A poetic view of Russian animation and of cultural and social transformations Russian society has been gone through.
It is about multi faceted and humorous animation, almost never exposed to western eyes.
In 1935, three Walt Disney films were screened in Moscow. Fyodor Khytruk, then a young art student, saw these films and didn’t believe his eyes; he was convinced that he had seen a miracle unfolding before him. What he didn’t know was that one day he himself would become one of the greats of Russian animation. Through his personal story, we discover a magical art form that remained closed behind the Iron Curtainfor decades.
Compared to the other arts – especially literature and Cinema – the animated films, considered a children’s art form, passed relatively easily through the strict censorship of the Soviet Union. Like all Soviet institutions, the animation studios Soyuzmultfilm enjoyed full government support, a fact that provided the artists with generous production budgets as well as distribution in 112,000 cinemas around the USSR. This situation allowed for the development of a tradition of animation style that was not only for children.
Magia Russica moves between the sights and sounds of the Russian landscape, and into those of the animated films themselves. The films reflected not only the difficult though humor-filled Soviet experience, but also the rich cultural heritage of Russia, with Pushkin as its spiritual father.
Today, following the collapse of the Soviet Union, as Russia makes thetransition into capitalism, the animation artists discover that the rules of the market and ratings are not necessarily less restrictivethan ideological censorship.
In a rare look into the artistic process, at the creation of magic, the artists share their ideas about art, about cinema and about the way in which these should be related to. Magia Russica is guided by the spirit of their words.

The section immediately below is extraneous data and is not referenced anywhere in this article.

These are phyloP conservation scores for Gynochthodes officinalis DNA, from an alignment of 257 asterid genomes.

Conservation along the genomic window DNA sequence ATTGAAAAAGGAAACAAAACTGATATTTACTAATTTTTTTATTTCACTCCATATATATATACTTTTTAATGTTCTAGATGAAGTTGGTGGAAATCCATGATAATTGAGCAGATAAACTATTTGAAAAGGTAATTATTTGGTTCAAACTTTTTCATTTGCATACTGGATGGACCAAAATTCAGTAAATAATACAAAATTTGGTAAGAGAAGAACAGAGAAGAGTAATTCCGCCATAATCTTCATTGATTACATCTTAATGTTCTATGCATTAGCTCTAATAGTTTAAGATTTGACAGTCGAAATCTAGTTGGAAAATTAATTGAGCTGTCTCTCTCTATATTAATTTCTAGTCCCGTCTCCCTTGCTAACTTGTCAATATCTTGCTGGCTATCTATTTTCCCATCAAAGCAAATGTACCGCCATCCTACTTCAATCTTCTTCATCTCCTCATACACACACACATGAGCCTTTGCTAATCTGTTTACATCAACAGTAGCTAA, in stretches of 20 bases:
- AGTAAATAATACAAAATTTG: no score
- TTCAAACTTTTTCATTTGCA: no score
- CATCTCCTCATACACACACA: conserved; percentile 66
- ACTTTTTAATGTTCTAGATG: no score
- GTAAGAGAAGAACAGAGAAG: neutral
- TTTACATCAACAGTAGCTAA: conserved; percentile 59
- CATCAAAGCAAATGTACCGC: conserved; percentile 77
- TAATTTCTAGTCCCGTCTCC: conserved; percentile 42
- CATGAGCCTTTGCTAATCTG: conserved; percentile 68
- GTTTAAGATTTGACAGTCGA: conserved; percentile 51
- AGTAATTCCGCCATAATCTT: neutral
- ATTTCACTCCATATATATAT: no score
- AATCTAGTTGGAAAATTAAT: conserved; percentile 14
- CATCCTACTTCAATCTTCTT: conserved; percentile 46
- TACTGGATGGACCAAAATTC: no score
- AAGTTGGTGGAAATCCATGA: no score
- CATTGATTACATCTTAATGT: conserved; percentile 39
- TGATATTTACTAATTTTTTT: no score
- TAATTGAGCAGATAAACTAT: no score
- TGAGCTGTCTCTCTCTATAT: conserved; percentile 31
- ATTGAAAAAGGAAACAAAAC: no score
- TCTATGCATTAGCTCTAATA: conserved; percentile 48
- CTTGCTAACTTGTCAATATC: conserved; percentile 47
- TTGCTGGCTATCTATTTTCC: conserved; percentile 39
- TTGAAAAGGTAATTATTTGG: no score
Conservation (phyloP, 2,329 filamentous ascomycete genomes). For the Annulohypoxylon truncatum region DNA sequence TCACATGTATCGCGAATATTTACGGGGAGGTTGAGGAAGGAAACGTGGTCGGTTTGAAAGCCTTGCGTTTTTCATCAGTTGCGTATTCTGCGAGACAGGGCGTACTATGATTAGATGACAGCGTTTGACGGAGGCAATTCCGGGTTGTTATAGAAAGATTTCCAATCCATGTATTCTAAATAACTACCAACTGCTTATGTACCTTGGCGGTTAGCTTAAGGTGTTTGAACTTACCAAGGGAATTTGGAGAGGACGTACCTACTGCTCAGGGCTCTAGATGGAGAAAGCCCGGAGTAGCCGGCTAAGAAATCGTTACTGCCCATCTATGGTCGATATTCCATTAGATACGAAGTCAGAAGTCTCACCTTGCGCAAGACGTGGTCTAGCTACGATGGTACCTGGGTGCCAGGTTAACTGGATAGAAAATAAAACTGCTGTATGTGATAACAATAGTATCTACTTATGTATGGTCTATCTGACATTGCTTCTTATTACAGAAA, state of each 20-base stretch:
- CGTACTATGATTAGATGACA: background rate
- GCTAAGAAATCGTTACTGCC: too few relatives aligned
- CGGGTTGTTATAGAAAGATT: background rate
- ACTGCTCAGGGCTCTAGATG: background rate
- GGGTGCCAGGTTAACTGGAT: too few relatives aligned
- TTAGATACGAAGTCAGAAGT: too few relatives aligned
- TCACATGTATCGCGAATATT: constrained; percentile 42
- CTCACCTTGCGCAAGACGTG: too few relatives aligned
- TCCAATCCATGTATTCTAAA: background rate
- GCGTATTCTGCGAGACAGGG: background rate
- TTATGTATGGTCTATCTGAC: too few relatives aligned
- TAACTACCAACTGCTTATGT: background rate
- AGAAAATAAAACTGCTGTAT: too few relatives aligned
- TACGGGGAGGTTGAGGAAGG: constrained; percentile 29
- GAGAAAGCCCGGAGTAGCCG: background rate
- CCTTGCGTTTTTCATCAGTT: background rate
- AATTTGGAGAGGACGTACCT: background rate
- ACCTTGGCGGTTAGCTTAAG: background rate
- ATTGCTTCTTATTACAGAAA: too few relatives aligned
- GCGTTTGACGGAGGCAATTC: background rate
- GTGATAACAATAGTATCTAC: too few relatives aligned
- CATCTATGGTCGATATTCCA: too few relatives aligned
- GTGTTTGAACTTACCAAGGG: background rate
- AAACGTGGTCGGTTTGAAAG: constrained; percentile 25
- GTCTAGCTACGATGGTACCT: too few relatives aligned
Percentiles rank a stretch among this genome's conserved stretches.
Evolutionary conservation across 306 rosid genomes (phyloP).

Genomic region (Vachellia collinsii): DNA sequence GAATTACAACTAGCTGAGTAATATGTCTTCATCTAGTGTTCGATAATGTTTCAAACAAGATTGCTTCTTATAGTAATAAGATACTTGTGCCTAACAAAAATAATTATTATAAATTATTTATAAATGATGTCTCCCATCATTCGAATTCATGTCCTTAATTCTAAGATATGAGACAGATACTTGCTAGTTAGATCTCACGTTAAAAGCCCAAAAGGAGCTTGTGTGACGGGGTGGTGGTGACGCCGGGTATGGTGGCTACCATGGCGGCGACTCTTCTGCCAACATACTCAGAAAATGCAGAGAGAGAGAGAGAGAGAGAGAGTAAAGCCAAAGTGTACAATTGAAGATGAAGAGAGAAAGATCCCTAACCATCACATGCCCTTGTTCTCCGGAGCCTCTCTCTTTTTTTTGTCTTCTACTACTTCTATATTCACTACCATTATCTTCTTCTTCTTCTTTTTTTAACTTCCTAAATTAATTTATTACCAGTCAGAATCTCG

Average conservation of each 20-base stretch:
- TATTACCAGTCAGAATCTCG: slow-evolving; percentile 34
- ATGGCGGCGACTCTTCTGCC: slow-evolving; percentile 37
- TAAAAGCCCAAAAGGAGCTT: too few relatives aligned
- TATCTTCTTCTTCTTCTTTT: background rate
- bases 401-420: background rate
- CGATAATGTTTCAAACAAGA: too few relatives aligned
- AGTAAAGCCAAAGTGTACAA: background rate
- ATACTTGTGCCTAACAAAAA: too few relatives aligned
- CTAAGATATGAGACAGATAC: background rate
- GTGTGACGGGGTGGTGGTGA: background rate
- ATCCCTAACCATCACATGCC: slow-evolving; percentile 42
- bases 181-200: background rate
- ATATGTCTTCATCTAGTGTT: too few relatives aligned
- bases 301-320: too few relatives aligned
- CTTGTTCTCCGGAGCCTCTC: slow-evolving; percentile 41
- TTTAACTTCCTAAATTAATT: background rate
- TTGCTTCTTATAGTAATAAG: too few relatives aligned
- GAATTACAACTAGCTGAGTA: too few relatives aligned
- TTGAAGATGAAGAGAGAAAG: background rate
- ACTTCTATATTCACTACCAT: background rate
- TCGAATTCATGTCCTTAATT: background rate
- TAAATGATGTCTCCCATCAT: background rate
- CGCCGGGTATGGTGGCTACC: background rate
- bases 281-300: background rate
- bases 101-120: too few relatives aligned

Channel 8 Israel
Parliamentary Channel Greece
TV Cultura Brazil
Directors and Producers Yonathan & Masha Zur
Producers in Russia Elena Kassavina, Natalya Chernishova
Cinematography Yonathan Zur, Anton Mikhalev
Interviews Masha Zur
Editing Yonathan Zur
Sound Editing Aric Deri
Participants Fyodor Khitruk, Yuri Norstein, Eduard Nazarov, Garri Bardin, Joseph Boyarsky, Alexander Tatarsky, Danny Mendelevich, Felix Kandel, Alexander Kurliandsky
World Sales Cinephil
Poster and credits’ illustrations design Irene Bat-Zvi
Haifa International Film Festival Israel 2004 – competition
It’s All True Brazil 2005 – competition
Mediawave Hungary 2005
Gibara Cuba 2005 – competition
Dokfest munchen Germany 2005
Annecy (Animation festival) France 2005
Art Film Festival Slovak Rep. 2005
Anima Mundi Brazil 2005
CAF animation Korea 2005
Fantoche (Animation festival) Switzerland 2005
Umea International Film Festival Sweden 2005
Leipzig Festival for Documentary and Animated films Germany 2005
Cork International Film Festival Ireland 2005
Leeds International Film Festival UK 2005
Kassel Dokumentar Film und Videofest Germany 2005
International Film Festival of Mar Del Plata Argentina 2005 – competition
Cracow Animation Festival Poland 2005
Talin Black Nights Film Festival Estonia 2005
Anima (Animation festival) Belgium 2006
ReAnimacja (Animation festival) Poland 2006
BIMINI (Animation festival) Latvia 2006
Gottingen International Film Festival Germany 2006
Zlin children film festival Czech rep. 2006
Animafest Zagreb Croatia 2006
Hiroshima International Animation Festival Japan2006
Taiwan International Animation Festival China 2006
Dani Filma Bosnia & Herzegovina 2006 – competition
AFO International Film Festival Czech rep. 2006 – competition
International Animation Festival Istanbul Turkey 2006
Les Nuits Magiques France 2006
Multivision International animation Film Festival Russia 2006
VIEWS OF THE WORLD Documentary & Animated F.F Cyprus2007
DOKUBAZAAR Slovenia 2009
Hermitage Museum in Amsterdam The Netherlands 2011